We’re now a quarter of the way through the 110th Congress, but one of the major promises made by both Democrats and Republicans — to enact ethics and lobbying reform — has yet to be fulfilled.
The House did move swiftly to adopt new rules banning Members and staff from accepting gifts, travel and meals from lobbyists — except in a campaign fundraising context, of course. The Senate followed suit with a bill containing similar restrictions. And the House has passed a lobbying reform bill, too, requiring — among other things — more frequent reporting of lobbyists’ activities and expenditures.
But that bill is not law because neither chamber has appointed conferees to work out differences — a Senate effort to do so was tripped up late last week. And a House task force working on new rules for processing ethics complaints has yet to report.
The task force report is hung up primarily over the proposal to create an independent Office of Public Integrity that would screen ethics complaints against Members and another proposal to require outside groups filing complaints to disclose their donor lists.
In principle, we favor allowing “outsiders” to file complaints and the creation of an OPI to screen them and we oppose the disclosure requirement. During the 1990s, after an “ethics war” in which ideologically motivated groups flooded the ethics committee with complaints, the House restricted complaint power to Members.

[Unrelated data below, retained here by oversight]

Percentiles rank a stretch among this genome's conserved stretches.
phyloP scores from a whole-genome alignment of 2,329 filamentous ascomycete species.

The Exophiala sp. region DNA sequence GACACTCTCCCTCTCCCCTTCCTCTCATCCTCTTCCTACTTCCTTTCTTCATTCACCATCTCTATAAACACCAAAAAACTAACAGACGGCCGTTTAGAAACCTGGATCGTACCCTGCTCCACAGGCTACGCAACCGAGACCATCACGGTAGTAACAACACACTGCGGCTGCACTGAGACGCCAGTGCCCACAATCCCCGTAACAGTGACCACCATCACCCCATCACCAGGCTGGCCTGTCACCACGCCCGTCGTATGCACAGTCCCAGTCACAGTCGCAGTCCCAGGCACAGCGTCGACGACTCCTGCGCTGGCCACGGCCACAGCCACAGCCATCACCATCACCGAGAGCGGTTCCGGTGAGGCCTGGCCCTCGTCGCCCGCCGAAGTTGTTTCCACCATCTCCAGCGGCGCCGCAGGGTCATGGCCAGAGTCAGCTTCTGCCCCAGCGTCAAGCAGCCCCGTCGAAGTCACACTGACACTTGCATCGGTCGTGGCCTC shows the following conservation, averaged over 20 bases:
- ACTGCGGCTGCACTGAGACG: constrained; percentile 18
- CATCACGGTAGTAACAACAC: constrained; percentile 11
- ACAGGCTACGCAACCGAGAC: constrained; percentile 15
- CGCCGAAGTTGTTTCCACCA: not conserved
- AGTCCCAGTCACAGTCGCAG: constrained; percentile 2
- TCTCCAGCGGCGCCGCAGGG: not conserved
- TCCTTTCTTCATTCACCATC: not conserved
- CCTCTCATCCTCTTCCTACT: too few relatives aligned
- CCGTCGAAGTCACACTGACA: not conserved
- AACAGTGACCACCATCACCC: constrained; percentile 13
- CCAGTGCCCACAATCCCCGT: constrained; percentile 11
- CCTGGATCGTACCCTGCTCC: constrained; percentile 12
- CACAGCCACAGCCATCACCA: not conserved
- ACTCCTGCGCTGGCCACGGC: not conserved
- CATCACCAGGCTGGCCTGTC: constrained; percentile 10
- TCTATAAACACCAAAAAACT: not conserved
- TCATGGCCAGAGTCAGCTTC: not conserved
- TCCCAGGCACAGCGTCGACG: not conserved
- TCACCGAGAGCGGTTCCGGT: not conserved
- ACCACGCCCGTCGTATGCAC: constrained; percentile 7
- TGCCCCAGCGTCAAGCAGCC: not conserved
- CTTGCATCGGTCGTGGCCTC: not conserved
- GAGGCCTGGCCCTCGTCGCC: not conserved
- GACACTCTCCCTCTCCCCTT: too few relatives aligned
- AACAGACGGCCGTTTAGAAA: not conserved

There ensued a long “ethics truce” in which few complaints were filed — and no wrongdoing was investigated — even though the newspapers and airwaves were filled with reports of misdeeds. The entire Jack Abramoff lobbying scandal, for instance, was never the subject of investigation by the House ethics committee.
The new proposal is an effort to allow outside complaints — and to create an independent body to filter them, passing on meritorious cases to the Committee on Standards of Official Conduct for further investigation and action. The OPI would consist of retired judges and non-lobbyist former Members to be nominated by each party.
Advocates of requiring outside groups to disclose their donors claim it will prevent or expose purely partisan complaints. But the OPI will exist to filter out frivolous charges — and to judge complaints on their merits. Charges of wrongdoing should not be dismissed just because they come from political activists. And activist groups should not have to choose between filing complaints and protecting their privacy and funding sources.
Several watchdog groups have complained that the OPI won’t have subpoena power and that cases it refers to the ethics committee can be buried. We’d hope the OPI at least could make a statement that it was referring a case to the ethics committee so the public would know that a charge was being taken seriously.
Both the House and Senate need to get busy completing work on lobbying and ethics reform when Congress returns. These used to be top priorities, after all.